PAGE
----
What I learned at the Chicago Writers Conference

So...where do I begin?

IMG_3666.jpg

Maybe by telling you that if you're a writer and you missed this year's Chicago Writers Conference, you missed a really unique experience and opportunity to see and meet the people who are out there getting it done.

Whether you're a novice or professional, writing fiction or non-fiction, have several chapters/novels already in the works or have never put pen to paper, THIS is your conference. It has something for everyone, and while this may have been my third year attending, I walked away with some valuable insights, key connections and even made a few new friends.

Friday night started with a trip over to Brando's Speakeasy on Dearborn, where attendees picked up their conference badges and mingled in the bar. I ran into someone I used to work with at the Tribune, some connections I've made at previous conferences and met a lovely gal from Northwestern University. All weekend, all I could think about was getting a Masters degree. Aside from robbing a bank, or offing my hubby for the insurance money, perhaps the best way I can garner some money for that venture is to start publishing my novels and make a little cash. Lucky for me, I was in the right place to learn how to do that!

Saturday morning, bright and early, I worked the check-in table at the venue (University Center on State). I met dozens of people in exactly the same boat, all looking for the same direction on how to get their work out there. Attendees had the opportunity to hear speakers and panels discuss different aspects of the business, from "The Art of Revision" to "Ask the Agents" to "Steps to Successful Freelancing" among other informative sessions.

For me, the most eye-opening session was called "Fifty Shade of Publishing: All the Ways to Publish a Winning Book" presented by April Eberhardt, who is a literary agent. There's more than just "traditional" and "self-publishing." April provided the audience with an arsenal of information to use when the time comes, whether it be traditional, small press, self, assisted or hybrid. There are pros and cons with each option, the trick is knowing what might be right for you. It's also key getting acquainted with the business aspect of publishing no matter what route you take.

I also enjoyed "Seven Ways to Get your Site in Shape" with Lisa Hazen. Lisa offered examples of different eye-catching websites. These days, it's critical to involve your audience. You should make your website personal and allow your readers get to know you. Take advantage of social media and don't be afraid to share good press you receive. Invite the audience to interact and make sure they can link to your book to buy it.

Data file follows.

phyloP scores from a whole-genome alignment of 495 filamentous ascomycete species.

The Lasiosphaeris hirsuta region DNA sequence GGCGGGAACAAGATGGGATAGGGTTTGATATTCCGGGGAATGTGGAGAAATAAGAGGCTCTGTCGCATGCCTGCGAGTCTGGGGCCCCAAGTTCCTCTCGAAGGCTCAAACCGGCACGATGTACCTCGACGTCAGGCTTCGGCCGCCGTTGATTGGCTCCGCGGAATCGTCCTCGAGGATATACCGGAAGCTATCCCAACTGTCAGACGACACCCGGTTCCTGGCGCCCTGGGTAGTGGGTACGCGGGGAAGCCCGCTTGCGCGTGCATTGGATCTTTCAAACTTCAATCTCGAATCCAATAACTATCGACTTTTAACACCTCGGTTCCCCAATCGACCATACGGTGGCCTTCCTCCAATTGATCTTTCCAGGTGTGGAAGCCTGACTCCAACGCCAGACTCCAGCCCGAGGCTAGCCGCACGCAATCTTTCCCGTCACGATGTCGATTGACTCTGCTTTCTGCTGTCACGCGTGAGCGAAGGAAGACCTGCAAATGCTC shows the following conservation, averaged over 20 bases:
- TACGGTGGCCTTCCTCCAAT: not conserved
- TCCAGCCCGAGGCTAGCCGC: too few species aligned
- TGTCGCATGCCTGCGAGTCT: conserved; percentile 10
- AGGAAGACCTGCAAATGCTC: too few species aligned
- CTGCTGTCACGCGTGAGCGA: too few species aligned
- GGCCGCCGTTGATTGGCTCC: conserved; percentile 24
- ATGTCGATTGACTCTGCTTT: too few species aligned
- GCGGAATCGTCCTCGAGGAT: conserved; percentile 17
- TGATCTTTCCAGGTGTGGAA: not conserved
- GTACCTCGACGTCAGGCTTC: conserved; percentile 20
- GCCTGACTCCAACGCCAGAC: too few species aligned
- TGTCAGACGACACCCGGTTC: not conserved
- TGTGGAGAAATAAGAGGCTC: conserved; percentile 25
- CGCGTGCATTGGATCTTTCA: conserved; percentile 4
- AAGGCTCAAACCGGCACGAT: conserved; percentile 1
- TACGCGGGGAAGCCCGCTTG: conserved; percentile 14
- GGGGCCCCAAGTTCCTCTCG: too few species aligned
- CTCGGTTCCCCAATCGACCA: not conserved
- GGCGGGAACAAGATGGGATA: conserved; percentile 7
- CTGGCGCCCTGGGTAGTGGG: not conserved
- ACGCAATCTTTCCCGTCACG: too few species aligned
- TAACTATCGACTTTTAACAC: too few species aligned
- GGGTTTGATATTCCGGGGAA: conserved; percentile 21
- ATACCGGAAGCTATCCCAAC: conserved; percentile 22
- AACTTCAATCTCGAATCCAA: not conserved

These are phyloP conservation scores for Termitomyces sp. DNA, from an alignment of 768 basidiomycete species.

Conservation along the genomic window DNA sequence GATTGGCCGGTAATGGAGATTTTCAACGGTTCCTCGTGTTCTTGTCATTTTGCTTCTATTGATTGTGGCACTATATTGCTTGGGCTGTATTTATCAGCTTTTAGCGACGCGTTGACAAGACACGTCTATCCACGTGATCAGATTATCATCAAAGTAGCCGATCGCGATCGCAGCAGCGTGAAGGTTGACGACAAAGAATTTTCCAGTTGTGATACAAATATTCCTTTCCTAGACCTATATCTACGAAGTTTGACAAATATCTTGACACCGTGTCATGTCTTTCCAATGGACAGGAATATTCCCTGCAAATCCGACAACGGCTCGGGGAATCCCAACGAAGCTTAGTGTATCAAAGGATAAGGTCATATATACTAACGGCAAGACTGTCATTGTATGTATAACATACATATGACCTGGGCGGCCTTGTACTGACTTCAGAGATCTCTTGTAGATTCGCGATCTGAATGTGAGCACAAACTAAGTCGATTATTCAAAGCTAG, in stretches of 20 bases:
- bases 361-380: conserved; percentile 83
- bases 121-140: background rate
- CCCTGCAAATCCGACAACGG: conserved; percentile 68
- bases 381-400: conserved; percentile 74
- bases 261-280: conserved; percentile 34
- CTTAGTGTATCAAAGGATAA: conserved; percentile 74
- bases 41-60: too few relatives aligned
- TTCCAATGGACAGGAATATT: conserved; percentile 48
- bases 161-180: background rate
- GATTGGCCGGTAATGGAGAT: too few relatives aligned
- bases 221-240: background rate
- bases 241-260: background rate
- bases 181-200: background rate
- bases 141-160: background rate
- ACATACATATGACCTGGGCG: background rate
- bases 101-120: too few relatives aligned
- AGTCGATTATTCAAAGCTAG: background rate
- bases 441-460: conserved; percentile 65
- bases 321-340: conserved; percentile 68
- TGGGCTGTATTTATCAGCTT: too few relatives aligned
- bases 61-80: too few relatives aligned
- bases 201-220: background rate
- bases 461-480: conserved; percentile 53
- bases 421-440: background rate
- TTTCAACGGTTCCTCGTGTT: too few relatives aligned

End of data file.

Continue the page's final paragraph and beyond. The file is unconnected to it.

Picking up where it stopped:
Sara Paretsky, who is a famous Chicago author, who still lives in the Windy City, closed Saturday with inspiring words and hilarious anecdotes. I will say there's nothing like hearing a successful author tell tales of what it's like to research for a novel. She left us on a high note as we made our way back to Brando's to listen to original work from our fellow attendees. 

On Sunday, I attended a session that--to be honest--I wasn't really interested in, but I thought well, let's see what happens. Eric Charles May's presentation about causality was perhaps the most thought-provoking session I attended all weekend. "This Happens, Which Causes This to Happen, Which Causes This to Happen, And So On...Cohesive Plot and Story" was riveting. And after he finished I told him that he made me rethink my entire novel!

I returned home that evening, inspired (and exhausted) and anxious to get to work. I have since decided that if this is something I want to do for a living, then I need to get my ass in the chair like it is now, finish editing novel number one and move onto the next. Thanks to the Chicago Writers Conference, I have the tools, the motivation and the connections to head in the right direction and fulfill my dream of being published.